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Red Alder (Alnus rubra)

1. Mature Red Alders in Full Foliage

Red Alder, Pacific Coast Alder, Oregon Alder, Western Alder (Alnus rubra) Family BETULACEAE The red alder is one of two species of alder common to the Gualala River watershed’s riparian corridors. [Photo: 1] It occurs in the western portion where it grows along the lower reaches of the river and its tributaries. Further east in the higher elevations, red alder …

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White Alder (Alnus rhombifolia)

1a. White Alders Growing Along Buckeye Creek in the Soda Springs Reserve

Like the closely related red alder, white alder is a species that grows along the riparian corridor and shares many of its adaptations to streamside conditions. [Photo: 1a, 1b]     In general it occurs more inland from the coast and in more upland areas than the red alder whose occurrence tapers off farther east in the watershed. According to …

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California Bay Laurel (Umbellularia californica)

1. Magnificent Bay Tree on Tin Barn Road

California Bay Laurel, Bay, Pepperwood, Oregon Myrtle, California Olive, Spice Tree, Headache Tree (Umbellularia californica) Family LAURACEAE February is an excellent time to see flowering California Bay Laurel, though it can bloom as early as November and well on into spring. One of the more commonly occurring trees throughout the Gualala River watershed [Photo 1.], this evergreen hardwood species has …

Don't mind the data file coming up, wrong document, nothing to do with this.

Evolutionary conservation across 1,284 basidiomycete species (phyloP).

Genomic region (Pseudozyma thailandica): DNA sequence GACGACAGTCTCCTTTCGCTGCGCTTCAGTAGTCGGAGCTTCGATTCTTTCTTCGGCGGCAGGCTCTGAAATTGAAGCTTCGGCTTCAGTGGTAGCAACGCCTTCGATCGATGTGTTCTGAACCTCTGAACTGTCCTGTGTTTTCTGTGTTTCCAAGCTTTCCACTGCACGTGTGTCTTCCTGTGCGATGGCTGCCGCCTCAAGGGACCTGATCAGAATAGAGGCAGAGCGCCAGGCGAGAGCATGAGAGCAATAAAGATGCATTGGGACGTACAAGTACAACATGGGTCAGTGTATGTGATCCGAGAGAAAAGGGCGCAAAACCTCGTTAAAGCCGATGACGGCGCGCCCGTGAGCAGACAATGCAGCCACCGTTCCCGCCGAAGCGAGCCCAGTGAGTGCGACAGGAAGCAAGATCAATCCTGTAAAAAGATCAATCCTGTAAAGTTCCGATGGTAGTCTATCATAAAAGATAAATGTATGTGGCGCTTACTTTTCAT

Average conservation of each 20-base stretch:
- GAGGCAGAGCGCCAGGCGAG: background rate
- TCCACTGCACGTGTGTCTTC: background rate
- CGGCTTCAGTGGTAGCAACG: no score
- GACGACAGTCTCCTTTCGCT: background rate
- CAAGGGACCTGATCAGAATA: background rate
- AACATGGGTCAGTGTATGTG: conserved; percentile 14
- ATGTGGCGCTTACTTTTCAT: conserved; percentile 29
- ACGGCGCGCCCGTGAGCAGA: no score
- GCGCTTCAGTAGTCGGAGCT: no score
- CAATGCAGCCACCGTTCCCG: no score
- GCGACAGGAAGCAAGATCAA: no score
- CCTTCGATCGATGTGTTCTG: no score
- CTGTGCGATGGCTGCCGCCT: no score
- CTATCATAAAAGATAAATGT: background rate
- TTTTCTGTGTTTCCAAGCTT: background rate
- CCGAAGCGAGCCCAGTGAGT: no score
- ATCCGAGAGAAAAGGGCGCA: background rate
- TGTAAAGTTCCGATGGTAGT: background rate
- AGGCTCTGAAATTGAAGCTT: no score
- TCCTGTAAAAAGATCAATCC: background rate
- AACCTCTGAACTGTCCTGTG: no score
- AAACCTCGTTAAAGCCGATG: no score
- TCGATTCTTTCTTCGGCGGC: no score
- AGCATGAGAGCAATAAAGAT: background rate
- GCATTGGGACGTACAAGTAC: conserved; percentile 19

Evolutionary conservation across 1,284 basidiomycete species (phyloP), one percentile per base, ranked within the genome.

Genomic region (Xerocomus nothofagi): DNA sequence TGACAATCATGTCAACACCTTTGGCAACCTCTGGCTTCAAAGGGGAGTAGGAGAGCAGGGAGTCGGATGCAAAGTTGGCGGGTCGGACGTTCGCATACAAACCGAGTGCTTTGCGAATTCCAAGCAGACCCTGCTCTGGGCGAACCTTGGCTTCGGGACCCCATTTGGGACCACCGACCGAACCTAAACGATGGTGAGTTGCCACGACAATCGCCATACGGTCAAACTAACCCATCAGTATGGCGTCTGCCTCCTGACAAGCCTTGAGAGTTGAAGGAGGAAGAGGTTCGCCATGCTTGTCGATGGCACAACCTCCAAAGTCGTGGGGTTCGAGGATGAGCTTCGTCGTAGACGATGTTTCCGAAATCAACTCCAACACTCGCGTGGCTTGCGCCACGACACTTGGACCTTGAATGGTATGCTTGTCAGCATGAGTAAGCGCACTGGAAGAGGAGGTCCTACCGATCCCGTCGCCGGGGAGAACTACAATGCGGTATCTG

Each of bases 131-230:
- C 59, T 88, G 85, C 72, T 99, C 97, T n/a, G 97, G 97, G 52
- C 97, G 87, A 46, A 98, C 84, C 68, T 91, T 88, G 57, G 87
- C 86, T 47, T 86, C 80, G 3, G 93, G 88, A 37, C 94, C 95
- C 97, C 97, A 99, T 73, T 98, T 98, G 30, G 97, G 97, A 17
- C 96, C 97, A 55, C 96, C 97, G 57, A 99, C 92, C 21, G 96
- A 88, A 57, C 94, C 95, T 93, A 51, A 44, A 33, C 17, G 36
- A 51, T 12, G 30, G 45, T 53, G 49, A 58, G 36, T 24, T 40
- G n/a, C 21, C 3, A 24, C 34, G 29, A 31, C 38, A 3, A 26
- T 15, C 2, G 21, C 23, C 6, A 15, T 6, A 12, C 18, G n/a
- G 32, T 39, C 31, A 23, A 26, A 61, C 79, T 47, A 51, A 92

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Coast Redwood (Sequoia sempervirens)

1. Coast Redwood Reaching for the Light

genus  Sequoia, family Cupressaceae (cypress) An Unparalleled Species The most iconic tree species in our region is the Coast Redwood. [Photo 1.] Its presence in the Gualala River watershed is deeply historic, it is a species central to the ecology and economy here, and it is perhaps the most remarkable tree species on earth. Redwoods are the tallest beings on …

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Introduction: Native Trees of the Gualala River Watershed

Gualala River riparian forest

INTRODUCTION TO A NEW MONTHLY FEATURE: NATIVE TREES OF THE GUALALA RIVER WATERSHED January, 2018 Trees are the predominant terrestrial feature of the Gualala River watershed. They account for the largest biomass in the watershed and cover a third of its nearly 300 square miles. How we think about them–their beauty, their importance to the natural systems of the planet, …

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